I keep Jinks locked in her own room whenever I am not around and at night. They are not fighting but Mei does growl and hiss whenever Jinks gets too close.
I was told to introduce them by someone I know with cats but reading this site and others I see it was the wrong thing to do so soon. I was recommended to lengthen their time together by another cat site now that they have already met as they are not fighting. Jinks seems to like Mei and always wants to approach whereas Mei doesn't want to know.
I'm giving Mei treats next to Jinks so she can associate the treats with being close, paying attention to Mei first in a room and making sure they are not alone together.
Although Mei has thrown a few swipes at Jinks they look very harmless, almost like playing but then she seems to remember herself and starts to growl and back off again.
I've also done the vanilla trick (dab on chin and tail of each cat) but that doesn't seem to make any difference. But then i'm not a cat so i might be missing the difference.
It's been just over a week of being introduced now and I'm wondering if this is normal behaviour and if it will settle down eventually.
I just hate seeing my little Mei looking so grumpy.
What does everyone think? I saw someone say to somebody else that the cats should not be allowed to see each other again for a few weeks, is this really necessary now they've been introduced? Or should I keep doing what I'm doing?
Any help would be welcomed... :D
 

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I guess we would all like our cats to behave as we think they "should"! Wouldn't we all be happier!!

from all the different posts I have read, the solution by drjean is "separate until they are ready"....

I've gone back to isolating my cats, though I don't think i will "know" when my Ripley will be ready. BooBoo appears to have been born ready! For all I can see, Ripley being older, I'm betting she will never "be ready". Isolating them is hard on BooBoo, She REALLY wants to be around us! She moews up a storm when I spend time with her in the am before work, and getting out without her squirting out the door is getting harder to do!! I am fearful that the longer I Keep her away, the more "overly enthusiastic" she will be when she sees Ripley once again....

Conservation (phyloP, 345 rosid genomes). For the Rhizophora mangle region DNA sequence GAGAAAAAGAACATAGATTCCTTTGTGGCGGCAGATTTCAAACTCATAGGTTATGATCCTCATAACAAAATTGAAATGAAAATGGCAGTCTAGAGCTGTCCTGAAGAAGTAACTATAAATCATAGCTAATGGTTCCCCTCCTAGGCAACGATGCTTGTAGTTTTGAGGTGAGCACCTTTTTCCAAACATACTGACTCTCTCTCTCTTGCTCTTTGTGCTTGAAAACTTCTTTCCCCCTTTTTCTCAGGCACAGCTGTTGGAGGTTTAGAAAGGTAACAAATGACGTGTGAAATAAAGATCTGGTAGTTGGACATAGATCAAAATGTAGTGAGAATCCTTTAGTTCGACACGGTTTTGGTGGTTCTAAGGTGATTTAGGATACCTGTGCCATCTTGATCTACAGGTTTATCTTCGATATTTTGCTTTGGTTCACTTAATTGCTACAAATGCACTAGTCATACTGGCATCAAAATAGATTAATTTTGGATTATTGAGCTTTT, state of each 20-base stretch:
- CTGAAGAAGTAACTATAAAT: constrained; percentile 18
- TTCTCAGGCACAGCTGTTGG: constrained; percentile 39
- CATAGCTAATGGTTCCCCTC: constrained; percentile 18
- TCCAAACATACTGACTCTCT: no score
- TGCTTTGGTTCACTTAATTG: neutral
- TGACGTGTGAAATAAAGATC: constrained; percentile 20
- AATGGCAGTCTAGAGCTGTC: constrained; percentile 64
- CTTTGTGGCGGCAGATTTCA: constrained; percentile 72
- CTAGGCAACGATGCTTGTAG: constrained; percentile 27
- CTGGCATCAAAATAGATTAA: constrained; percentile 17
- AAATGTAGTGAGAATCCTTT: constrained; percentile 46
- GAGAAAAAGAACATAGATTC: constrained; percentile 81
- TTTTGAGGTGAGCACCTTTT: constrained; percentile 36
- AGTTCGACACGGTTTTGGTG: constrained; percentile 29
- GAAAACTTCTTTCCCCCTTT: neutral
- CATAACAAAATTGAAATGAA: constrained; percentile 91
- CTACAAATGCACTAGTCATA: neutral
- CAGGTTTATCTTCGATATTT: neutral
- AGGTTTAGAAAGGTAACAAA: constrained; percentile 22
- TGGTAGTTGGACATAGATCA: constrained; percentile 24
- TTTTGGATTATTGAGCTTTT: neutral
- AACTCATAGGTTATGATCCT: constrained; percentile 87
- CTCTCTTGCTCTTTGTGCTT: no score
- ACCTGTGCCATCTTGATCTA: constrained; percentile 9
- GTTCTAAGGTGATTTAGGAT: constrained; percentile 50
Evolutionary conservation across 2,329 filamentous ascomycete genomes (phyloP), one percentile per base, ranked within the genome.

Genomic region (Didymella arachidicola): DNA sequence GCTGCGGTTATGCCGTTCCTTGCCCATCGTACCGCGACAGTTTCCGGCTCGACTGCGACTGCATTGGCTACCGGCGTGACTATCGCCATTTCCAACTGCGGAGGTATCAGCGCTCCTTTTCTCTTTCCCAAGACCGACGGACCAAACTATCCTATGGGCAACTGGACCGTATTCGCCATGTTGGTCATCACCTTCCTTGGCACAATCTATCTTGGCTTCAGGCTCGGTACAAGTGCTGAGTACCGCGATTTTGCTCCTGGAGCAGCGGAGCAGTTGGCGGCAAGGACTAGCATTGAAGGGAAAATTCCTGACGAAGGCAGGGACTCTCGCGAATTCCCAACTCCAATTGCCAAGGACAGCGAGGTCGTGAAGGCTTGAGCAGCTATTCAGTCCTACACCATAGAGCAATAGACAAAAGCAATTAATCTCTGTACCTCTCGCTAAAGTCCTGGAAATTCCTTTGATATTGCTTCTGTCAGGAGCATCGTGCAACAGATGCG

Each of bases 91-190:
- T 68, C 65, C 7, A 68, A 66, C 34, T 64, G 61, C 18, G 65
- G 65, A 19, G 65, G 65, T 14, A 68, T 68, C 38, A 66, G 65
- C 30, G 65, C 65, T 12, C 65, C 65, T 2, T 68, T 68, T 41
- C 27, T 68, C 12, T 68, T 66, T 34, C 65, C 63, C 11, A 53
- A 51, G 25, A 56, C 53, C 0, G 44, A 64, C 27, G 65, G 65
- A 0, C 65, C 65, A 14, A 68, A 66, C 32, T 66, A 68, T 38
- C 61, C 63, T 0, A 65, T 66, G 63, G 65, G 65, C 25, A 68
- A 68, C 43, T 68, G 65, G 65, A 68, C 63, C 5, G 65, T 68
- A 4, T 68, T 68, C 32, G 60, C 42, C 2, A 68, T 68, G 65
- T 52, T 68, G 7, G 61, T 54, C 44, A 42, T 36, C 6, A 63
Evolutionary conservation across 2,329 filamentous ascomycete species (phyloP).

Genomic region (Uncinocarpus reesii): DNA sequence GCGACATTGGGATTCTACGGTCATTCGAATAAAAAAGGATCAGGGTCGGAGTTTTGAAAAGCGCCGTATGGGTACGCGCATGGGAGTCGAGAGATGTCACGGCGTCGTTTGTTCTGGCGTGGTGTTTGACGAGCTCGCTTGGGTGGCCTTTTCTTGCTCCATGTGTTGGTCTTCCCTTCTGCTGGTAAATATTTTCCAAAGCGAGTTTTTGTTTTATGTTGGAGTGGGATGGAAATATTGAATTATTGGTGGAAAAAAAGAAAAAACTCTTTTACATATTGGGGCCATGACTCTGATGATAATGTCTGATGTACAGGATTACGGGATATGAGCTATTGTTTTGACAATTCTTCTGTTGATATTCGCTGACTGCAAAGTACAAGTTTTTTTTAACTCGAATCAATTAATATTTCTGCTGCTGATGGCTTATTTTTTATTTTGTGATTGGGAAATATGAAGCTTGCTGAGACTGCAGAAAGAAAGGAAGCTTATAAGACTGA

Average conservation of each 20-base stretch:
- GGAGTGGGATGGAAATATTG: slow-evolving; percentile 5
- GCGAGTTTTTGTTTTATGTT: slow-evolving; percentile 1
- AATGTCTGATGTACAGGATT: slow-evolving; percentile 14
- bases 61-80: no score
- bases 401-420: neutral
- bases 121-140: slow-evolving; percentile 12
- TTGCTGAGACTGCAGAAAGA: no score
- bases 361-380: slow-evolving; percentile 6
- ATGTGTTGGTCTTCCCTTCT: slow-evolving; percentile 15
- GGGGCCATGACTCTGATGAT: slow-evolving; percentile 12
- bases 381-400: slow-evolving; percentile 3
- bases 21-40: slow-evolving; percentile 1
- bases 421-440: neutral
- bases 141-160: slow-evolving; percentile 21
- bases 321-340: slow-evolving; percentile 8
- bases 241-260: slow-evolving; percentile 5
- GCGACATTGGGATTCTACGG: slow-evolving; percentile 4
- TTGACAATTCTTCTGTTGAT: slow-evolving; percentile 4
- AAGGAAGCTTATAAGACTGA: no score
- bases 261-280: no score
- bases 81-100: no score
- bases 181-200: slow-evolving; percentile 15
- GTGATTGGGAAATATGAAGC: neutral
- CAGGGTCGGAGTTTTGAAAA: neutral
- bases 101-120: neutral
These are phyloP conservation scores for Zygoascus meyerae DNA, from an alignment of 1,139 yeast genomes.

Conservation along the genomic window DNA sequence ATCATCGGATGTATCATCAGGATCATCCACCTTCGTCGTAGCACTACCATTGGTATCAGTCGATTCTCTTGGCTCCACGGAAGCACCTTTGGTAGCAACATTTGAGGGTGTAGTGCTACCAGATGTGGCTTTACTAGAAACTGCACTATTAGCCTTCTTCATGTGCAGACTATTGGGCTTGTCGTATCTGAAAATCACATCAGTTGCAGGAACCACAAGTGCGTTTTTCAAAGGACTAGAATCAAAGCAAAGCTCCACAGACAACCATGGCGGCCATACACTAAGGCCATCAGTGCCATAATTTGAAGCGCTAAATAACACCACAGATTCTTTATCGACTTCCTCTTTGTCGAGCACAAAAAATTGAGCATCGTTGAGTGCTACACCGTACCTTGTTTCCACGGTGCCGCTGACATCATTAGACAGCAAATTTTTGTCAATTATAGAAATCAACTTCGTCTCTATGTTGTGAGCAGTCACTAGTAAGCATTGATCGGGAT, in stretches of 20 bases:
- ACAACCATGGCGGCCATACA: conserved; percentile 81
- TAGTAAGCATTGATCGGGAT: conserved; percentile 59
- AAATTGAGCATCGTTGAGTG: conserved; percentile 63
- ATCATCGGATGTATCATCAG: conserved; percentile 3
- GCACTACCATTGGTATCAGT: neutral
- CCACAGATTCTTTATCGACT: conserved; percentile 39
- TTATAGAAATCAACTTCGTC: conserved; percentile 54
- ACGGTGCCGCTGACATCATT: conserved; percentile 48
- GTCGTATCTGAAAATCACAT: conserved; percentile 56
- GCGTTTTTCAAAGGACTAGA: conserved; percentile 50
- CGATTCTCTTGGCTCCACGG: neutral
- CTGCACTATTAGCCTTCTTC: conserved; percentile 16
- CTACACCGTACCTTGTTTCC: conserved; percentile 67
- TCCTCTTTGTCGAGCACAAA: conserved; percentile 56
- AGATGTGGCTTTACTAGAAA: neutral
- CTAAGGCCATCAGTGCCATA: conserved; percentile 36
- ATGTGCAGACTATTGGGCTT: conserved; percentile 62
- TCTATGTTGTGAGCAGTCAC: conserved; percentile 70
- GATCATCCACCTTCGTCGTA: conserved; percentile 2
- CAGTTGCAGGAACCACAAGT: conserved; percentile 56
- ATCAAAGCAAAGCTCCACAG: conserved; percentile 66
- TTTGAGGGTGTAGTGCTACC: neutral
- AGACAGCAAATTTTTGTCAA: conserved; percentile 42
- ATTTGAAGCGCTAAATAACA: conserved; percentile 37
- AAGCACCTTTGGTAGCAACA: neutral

But separation seems to be the mantra.... Ripley sure likes it! When I first got her, she was a year old, and my other cat at that time - Samantha - was about three. I was living in a studio at the time, and ignorant of cat psychology, so it was 'Open the carrier and out ya go"..... After a few days of getting used to the new place, Ripley and Samantha became quite good friends... Now however, things are different.

I guess the age difference is figuring in, and perhaps Ripley wants to be the only spoiled cat in the castle... who knows!! What works for one set of cats may not work,or may never work, for others.... But slow introductions, with supervision to avoid bad fights seems like the best advice. For me it is better than seeing a cat go into hiding, obviously not happy.... So We trying it again... And I also bought two Feliway diffusers and a territorial essence to use... no effect....

Good luck.
 

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Discussion Starter #12
I think I've read the "cat-to-cat introduction" article over on little big cat about 17 times, hoping to find some new little trick to try.

Mike - you've said a few times that you are not sure how to tell when Ripley is "ready". I don't either, and that's one of my problems with the process - I'd like to know more about how to judge your cat's reaction to all these tricks to know when to move to the next level of introductions.

What little signs could you watch for to know that you can move to the next step?

What is an acceptable amount of hissing (or growling) - and should you move to the next step if there is still hissing?

What about chasing (particularly one-sided chasing) - forge ahead or step back?

Mynx - I've also did the vanilla dabbing, but didn't find that it had any noticable effect on the cats either.

The only thing I've had success with is short periods of joint play time, in a hallway - the small space and with the rooms off the hall, I can keep the older cat somewhat out of sight while I tempt the other with toys and keep him occupied and distracted from being naughty. During lulls, they have brushed by each other, touched noses, and sniffed each other. I discourage them from playing with the same toy at the same time, though. And they each get one-on-one play/loving time when separated.

I've known cats that simply will not tolerate having another cat around. Those cats attack the new cats. There are fights and it's ugly. My two are certainly not attacking each other - Boba is energetic and impulsive, and Pfeffa is slow to accept change.